A Conversation With Frank Viola (May 2012)

By Matt Dabbs

By Fred Peatross

I love how Frank Viola thinks! Recently I spent some time with Frank, and our conversation follows this short introduction. If our conversation whets your appetite, you can read more from Frank at his popular blog, [http://frankviola.org].

Frank has also authored a number of books in both paperback and Kindle. You can view them all here: [http://frankviola.org/books].

Fred: Many Christians act as if there’s certainty in their spiritual relationship … but for me there‘s more doubt than certainty.” It seems to me the passion of ever Christian is to get closer to Christ but what exactly does that look like? And in reality aren’t our spiritual relationships mental relationships? Books, Bibles, sermons and words? Your thoughts?

Frank: Before I answer your question let me remind the many saints associated with New Wineskins that I spoke at the ZOE Conference a few years ago and found them to be a wonderful group of folks!

As to your question, I can only share my experience and observation. The experience and observation of others may differ, of course.

Ever since I started following Jesus, I have been taught four main approaches. One is to approach God via the intellect alone. So theological and Bible knowledge = the depth of one’s relationship with God and their spiritual stature.

Another approach is to approach God via the emotions. So how one feels emotionally (including “feeling” God’s presence) is regarded as the measure of one’s relationship to God. Then there’s the will. If someone is doing something for God, then God is happy with them. And if they aren’t “doing enough,” then God is not pleased with them.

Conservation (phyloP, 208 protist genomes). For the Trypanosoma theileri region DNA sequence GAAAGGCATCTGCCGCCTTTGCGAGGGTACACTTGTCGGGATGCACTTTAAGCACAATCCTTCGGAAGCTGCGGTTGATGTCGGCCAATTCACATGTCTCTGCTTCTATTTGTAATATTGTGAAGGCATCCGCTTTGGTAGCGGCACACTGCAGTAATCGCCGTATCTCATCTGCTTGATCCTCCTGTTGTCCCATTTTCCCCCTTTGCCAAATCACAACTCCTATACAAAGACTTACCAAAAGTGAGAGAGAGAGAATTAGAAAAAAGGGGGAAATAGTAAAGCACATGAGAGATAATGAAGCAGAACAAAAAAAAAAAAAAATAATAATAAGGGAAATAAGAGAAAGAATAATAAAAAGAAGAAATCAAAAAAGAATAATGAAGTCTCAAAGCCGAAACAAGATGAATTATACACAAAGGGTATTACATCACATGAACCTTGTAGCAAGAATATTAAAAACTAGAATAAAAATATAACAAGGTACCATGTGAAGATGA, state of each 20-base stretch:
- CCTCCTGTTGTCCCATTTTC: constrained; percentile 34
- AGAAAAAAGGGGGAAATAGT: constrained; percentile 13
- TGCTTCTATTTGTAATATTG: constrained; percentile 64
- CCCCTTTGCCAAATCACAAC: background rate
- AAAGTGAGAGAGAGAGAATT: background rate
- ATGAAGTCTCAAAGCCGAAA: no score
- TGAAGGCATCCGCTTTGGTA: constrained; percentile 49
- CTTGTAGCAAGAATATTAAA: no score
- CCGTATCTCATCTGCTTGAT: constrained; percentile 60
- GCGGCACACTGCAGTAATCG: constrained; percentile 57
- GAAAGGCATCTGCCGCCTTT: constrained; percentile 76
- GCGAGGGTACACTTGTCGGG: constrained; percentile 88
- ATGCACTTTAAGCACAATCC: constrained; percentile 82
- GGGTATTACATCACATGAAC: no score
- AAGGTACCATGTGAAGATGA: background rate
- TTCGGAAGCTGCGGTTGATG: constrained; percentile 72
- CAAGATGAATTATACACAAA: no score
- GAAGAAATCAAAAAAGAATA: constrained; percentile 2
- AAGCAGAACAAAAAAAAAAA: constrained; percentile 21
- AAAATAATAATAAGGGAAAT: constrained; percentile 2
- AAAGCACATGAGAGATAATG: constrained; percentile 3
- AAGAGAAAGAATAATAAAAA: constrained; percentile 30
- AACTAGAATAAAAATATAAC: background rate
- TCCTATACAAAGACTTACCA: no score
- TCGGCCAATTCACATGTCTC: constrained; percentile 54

I was part of churches who taught these three different approaches. What I had missed, however, is that the NT talks a lot about the human spirit or “the inner man of the heart” – something deeper than mind, the will, and the emotions, but which works in concert with all of them.

This dimension opens up a whole new universe of walking with God and opens up the door to living by the indwelling of Christ (Galatians 2; Romans 8:8-11). Something I’ve spoken about a great deal elsewhere. Suffice it to say that learning to live by Christ is my major pursuit in life. A.W. Tozer and T. Austin-Sparks spoke much about this dimension also.

Fred: I find myself somewhat skeptical whenever I hear a Christian talk about the Spirit’s leading. With that said can you articulate for us how to discern between the Spirit’s ‘actually’ leading and the human subjectivity connected in a claim that the Spirit led us?

Frank: In Revise Us Again, I have a whole chapter on the phrase, “The Lord told me,” and my concerns with it.

The Spirit of God does lead us as Paul clearly said in his letters and as Acts demonstrates. But in my experience at least, that leading is not usually an external voice that dutifully tells us what to do and not. Nor is it the equivalent of the written words of the Bible (I’ve met people who say the Bible is the Spirit).

Rather, the Holy Spirit gives us spiritual instincts that are within us because God in Christ in the Spirit dwells in us (if we’ve been regenerated, that is). Romans 8 makes this plain. The Scripture will correct or confirm those instincts, and so will the fellowship of other mature believers. Again, this is a very large subject, but that’s a sound-byte.

Fred: What are some of the differences between a missional church and an organic missional community?

Frank: These are all clay words that have been molded to mean very different things by different people.

For instance, one group of Christians views “mission” to be evangelism and/or making the world a better place. So for them, if a church is strong on outreach in an effort to save the lost, then it’s missional. For others, missional means engaging in social justice and works of mercy.